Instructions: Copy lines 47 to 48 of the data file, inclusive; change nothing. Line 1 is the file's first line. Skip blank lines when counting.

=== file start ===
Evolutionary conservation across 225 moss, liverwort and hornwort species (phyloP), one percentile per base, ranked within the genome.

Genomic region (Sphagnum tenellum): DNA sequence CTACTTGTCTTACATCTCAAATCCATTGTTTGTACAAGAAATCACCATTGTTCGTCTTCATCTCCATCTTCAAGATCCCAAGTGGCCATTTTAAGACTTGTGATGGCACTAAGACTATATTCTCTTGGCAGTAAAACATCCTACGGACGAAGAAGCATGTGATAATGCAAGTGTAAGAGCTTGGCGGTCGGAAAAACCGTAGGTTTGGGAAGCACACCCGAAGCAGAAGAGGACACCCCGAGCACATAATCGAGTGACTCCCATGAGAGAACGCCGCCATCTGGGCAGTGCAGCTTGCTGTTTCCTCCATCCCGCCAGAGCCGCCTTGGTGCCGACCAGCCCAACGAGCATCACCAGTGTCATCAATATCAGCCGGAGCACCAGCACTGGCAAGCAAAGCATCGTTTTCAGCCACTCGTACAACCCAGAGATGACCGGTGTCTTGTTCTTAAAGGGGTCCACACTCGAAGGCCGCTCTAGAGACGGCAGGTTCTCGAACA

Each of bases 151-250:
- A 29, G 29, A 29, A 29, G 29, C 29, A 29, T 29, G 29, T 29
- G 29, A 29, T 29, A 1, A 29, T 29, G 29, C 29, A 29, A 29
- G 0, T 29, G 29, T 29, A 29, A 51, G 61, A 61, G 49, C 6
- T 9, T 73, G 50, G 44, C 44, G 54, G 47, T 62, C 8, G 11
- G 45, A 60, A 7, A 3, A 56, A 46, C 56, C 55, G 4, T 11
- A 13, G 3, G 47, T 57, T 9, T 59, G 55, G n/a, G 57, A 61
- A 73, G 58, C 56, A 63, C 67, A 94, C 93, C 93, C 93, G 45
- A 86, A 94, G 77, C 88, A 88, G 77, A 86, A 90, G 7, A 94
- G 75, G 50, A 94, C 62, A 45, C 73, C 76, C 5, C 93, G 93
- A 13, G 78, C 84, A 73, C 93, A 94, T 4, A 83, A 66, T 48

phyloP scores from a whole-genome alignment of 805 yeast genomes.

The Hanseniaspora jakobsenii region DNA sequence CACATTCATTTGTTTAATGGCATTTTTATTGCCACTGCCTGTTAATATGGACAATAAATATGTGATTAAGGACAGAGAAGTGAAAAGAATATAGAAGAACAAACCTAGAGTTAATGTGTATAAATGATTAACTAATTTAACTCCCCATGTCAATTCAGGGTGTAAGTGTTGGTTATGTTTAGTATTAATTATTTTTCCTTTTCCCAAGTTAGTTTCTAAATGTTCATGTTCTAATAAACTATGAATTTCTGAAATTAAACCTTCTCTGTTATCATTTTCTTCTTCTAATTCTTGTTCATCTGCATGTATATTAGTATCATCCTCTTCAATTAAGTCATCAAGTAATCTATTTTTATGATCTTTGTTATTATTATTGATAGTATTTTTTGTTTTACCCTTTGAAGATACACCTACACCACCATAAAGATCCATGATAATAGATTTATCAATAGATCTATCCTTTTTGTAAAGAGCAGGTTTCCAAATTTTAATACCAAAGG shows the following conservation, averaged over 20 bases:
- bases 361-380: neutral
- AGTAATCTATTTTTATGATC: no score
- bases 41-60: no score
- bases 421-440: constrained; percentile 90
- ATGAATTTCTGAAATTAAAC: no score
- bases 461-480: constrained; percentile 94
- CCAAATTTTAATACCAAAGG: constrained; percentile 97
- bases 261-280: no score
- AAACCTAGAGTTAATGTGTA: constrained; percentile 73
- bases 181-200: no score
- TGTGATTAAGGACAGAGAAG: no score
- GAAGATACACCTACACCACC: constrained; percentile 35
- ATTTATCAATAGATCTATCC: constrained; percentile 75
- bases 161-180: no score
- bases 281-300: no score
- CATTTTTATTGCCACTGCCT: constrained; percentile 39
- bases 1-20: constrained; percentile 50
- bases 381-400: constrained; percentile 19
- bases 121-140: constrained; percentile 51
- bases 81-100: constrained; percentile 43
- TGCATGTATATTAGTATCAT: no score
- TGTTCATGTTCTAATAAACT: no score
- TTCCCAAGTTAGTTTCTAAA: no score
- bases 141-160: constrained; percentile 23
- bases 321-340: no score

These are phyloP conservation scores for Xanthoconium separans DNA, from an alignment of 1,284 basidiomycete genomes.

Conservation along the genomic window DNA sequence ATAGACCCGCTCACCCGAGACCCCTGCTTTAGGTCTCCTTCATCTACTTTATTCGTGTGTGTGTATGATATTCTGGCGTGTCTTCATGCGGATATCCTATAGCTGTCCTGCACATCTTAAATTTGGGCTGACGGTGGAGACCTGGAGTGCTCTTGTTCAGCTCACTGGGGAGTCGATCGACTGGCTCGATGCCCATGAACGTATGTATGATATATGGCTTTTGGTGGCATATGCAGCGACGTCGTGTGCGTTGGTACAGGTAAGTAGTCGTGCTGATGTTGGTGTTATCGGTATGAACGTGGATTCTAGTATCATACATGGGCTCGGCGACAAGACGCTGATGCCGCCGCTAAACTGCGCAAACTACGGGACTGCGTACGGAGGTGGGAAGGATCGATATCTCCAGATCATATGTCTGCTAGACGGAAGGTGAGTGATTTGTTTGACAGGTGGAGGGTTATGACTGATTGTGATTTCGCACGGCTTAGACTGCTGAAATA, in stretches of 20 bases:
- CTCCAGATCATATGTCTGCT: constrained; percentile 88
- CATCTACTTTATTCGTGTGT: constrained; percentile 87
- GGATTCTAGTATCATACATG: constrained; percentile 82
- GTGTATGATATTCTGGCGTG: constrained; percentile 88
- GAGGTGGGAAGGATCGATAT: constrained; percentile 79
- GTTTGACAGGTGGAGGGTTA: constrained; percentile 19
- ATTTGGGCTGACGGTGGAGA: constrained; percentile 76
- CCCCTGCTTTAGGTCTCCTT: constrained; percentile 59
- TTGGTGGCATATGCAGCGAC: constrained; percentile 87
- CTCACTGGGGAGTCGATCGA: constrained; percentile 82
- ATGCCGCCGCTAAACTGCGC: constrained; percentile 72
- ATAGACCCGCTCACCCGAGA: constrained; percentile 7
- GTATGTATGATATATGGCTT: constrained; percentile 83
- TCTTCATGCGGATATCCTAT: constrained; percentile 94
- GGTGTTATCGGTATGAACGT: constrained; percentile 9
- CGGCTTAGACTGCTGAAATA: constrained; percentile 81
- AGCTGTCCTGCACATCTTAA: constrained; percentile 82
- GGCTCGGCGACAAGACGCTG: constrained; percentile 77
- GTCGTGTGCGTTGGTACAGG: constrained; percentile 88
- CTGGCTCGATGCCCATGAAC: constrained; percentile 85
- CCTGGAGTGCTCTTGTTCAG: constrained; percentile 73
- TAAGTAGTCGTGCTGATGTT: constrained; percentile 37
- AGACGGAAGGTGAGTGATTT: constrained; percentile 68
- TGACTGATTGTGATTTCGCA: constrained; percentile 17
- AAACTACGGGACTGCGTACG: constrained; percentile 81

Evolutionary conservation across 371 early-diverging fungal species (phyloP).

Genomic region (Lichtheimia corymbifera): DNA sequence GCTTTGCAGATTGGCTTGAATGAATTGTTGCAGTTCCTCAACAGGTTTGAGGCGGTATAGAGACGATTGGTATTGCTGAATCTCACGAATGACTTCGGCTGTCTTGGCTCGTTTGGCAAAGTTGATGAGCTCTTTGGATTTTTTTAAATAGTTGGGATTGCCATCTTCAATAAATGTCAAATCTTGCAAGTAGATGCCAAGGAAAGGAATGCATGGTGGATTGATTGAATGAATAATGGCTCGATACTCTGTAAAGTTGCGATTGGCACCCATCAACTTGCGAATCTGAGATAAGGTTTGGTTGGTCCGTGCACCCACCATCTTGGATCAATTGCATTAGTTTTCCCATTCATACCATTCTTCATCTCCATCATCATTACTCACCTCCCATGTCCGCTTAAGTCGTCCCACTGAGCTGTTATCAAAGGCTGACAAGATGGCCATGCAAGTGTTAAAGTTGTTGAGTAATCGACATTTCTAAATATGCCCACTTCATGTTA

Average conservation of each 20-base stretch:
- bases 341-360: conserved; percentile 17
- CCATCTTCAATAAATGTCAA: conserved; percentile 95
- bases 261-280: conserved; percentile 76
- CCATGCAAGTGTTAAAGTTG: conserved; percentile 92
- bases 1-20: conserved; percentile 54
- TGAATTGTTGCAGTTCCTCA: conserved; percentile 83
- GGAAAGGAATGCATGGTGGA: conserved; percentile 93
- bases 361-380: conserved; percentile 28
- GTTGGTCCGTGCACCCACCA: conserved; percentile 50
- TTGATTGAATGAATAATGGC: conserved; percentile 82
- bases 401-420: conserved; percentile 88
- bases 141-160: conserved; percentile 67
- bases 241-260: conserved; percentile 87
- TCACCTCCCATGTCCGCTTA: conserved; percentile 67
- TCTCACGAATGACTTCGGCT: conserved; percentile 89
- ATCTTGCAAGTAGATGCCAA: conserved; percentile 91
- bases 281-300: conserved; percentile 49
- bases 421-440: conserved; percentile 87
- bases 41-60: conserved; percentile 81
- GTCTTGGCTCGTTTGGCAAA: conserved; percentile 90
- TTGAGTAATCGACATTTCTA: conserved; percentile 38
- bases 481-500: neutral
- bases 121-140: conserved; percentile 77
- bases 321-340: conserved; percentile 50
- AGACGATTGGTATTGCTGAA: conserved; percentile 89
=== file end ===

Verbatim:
- GAGGTGGGAAGGATCGATAT: constrained; percentile 79
- GTTTGACAGGTGGAGGGTTA: constrained; percentile 19